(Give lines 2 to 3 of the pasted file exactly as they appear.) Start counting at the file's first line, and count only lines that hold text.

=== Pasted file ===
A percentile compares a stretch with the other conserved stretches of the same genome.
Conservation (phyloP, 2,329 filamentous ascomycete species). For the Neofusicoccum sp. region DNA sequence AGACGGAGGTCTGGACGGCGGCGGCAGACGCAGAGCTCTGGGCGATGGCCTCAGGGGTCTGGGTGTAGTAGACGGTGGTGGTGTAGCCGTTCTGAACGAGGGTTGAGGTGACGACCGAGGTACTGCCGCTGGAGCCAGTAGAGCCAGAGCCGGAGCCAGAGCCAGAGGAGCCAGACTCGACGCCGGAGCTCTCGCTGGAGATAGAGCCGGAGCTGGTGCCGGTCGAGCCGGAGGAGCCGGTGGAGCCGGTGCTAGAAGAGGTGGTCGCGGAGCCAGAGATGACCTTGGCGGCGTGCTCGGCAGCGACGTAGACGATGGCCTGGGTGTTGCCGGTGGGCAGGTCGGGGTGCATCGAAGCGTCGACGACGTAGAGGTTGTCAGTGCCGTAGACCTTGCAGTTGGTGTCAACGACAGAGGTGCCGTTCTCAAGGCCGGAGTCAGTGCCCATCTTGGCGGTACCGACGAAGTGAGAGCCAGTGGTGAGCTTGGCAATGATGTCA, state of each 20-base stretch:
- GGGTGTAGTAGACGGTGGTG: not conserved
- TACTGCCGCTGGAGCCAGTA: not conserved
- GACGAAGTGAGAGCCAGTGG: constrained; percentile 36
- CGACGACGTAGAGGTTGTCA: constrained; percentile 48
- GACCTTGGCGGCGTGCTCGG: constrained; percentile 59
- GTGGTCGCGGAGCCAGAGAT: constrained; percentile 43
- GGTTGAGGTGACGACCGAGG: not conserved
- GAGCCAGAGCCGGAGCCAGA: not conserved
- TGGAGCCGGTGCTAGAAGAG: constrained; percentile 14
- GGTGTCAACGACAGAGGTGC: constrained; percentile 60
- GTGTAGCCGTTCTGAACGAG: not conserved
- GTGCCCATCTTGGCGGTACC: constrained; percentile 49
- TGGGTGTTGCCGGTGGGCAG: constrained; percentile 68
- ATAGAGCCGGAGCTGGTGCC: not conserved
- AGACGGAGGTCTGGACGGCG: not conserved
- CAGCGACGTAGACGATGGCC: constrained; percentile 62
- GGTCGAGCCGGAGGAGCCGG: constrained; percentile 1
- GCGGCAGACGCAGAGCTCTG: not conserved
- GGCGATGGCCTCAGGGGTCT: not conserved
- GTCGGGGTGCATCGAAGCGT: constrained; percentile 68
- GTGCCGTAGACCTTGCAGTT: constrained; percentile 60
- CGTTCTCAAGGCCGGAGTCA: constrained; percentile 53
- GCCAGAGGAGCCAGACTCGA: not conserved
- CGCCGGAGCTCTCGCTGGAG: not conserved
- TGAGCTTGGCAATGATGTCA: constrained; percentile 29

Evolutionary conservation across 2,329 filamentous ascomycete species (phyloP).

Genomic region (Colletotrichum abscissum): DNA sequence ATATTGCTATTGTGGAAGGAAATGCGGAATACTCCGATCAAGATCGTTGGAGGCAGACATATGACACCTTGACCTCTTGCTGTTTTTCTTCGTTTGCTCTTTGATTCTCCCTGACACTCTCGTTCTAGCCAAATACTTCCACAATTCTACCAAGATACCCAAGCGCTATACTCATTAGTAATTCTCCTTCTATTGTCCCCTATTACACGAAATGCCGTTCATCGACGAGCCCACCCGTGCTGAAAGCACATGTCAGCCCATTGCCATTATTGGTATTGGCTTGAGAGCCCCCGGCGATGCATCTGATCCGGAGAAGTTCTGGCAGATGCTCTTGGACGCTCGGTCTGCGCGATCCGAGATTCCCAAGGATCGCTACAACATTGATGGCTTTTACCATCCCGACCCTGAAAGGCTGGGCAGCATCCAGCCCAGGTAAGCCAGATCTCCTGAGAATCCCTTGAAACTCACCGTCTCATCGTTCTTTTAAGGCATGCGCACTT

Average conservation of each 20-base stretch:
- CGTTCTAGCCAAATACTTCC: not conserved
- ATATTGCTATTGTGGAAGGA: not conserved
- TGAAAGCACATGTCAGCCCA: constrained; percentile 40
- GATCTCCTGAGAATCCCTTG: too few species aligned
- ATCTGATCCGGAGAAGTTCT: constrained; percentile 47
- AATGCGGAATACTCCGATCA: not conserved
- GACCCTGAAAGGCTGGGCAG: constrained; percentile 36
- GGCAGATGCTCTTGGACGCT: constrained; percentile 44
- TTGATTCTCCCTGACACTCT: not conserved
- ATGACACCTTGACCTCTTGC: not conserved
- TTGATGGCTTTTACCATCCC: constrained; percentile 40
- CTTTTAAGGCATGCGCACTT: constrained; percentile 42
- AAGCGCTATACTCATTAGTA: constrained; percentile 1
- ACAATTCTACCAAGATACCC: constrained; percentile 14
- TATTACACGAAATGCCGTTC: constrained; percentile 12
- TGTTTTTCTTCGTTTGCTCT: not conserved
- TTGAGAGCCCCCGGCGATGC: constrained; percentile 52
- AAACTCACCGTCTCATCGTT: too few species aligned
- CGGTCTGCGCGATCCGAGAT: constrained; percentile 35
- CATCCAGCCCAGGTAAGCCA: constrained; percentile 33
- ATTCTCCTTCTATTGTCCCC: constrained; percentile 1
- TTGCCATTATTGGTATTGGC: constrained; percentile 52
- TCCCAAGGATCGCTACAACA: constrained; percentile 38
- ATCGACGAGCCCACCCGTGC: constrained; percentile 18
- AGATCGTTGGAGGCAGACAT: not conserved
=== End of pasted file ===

Conservation (phyloP, 2,329 filamentous ascomycete species). For the Neofusicoccum sp. region DNA sequence AGACGGAGGTCTGGACGGCGGCGGCAGACGCAGAGCTCTGGGCGATGGCCTCAGGGGTCTGGGTGTAGTAGACGGTGGTGGTGTAGCCGTTCTGAACGAGGGTTGAGGTGACGACCGAGGTACTGCCGCTGGAGCCAGTAGAGCCAGAGCCGGAGCCAGAGCCAGAGGAGCCAGACTCGACGCCGGAGCTCTCGCTGGAGATAGAGCCGGAGCTGGTGCCGGTCGAGCCGGAGGAGCCGGTGGAGCCGGTGCTAGAAGAGGTGGTCGCGGAGCCAGAGATGACCTTGGCGGCGTGCTCGGCAGCGACGTAGACGATGGCCTGGGTGTTGCCGGTGGGCAGGTCGGGGTGCATCGAAGCGTCGACGACGTAGAGGTTGTCAGTGCCGTAGACCTTGCAGTTGGTGTCAACGACAGAGGTGCCGTTCTCAAGGCCGGAGTCAGTGCCCATCTTGGCGGTACCGACGAAGTGAGAGCCAGTGGTGAGCTTGGCAATGATGTCA, state of each 20-base stretch:
- GGGTGTAGTAGACGGTGGTG: not conserved